I’ve never been able to work effectively in an open floor plan environment. Quite a few people tout the benefits of communication, collaboration and creativity but it was always obvious to me that productivity in an open plan environment depended a lot on the specific workers involved.
And yet, most discussion of the topic doesn’t take the individual employee into account. Firms debate headphone use at the office from today’s Boston Globe is just the latest example. The topic is whether or not headphones are a good idea in the workplace. The article focuses on productivity, communication between co-workers, and distractions, but there is no emphasis at all given to how preferences might be based on how individuals’ minds work.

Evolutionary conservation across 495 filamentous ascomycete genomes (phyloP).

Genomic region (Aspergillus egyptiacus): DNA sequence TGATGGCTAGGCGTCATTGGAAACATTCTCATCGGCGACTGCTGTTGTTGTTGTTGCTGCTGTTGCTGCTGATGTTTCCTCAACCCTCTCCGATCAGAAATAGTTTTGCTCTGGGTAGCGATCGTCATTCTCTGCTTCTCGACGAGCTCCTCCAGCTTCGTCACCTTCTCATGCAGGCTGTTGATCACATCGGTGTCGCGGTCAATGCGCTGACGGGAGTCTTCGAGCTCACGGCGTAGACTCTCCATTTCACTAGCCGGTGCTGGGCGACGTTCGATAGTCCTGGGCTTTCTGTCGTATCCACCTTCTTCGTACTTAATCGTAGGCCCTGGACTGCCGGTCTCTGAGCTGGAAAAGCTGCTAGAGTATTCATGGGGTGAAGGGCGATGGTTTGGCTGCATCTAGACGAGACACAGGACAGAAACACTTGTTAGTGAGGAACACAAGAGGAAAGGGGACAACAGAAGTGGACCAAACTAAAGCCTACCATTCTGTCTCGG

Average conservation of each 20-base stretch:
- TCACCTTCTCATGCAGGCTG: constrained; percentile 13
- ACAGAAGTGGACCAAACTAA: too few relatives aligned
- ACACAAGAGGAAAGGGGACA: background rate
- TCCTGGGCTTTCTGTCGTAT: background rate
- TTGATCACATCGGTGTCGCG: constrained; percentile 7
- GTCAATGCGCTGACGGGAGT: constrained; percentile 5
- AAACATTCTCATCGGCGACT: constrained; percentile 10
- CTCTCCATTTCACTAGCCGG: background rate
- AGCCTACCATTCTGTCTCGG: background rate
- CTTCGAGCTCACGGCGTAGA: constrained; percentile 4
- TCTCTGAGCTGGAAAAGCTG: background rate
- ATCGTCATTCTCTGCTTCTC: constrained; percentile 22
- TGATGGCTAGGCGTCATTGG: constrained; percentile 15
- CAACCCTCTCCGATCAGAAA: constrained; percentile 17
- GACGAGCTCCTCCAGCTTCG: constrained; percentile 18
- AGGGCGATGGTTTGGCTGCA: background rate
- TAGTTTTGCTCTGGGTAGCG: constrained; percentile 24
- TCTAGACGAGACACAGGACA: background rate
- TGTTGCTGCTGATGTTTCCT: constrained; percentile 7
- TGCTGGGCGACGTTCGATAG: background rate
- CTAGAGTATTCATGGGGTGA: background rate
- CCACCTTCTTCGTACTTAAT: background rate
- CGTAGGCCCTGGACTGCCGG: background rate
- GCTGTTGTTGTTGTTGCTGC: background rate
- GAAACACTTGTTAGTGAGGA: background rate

I worked in an open environment only once, for less than two years, in my first job out of college. I liked the company but retreated to a conference room or other private space as often as I could. In a later job, where offices were shared, I opted for a small one with no officemate as soon as I could. Ultimately I started my own company and did away with the problem once and for all.
Still, I feel badly for those chained to their cubicles, desks or whatever. It isn’t easy to speak up and ask for a special arrangement, like working from home or in an office. It’s likely to be seen as anti-teamwork. Yet some people can be more collaborative if they aren’t immersed full-time in a common space. Bosses would do well to take the different needs of employees into account when designing workspaces.
Perhaps the introvert bosses among us will take the lead.May 7, 2012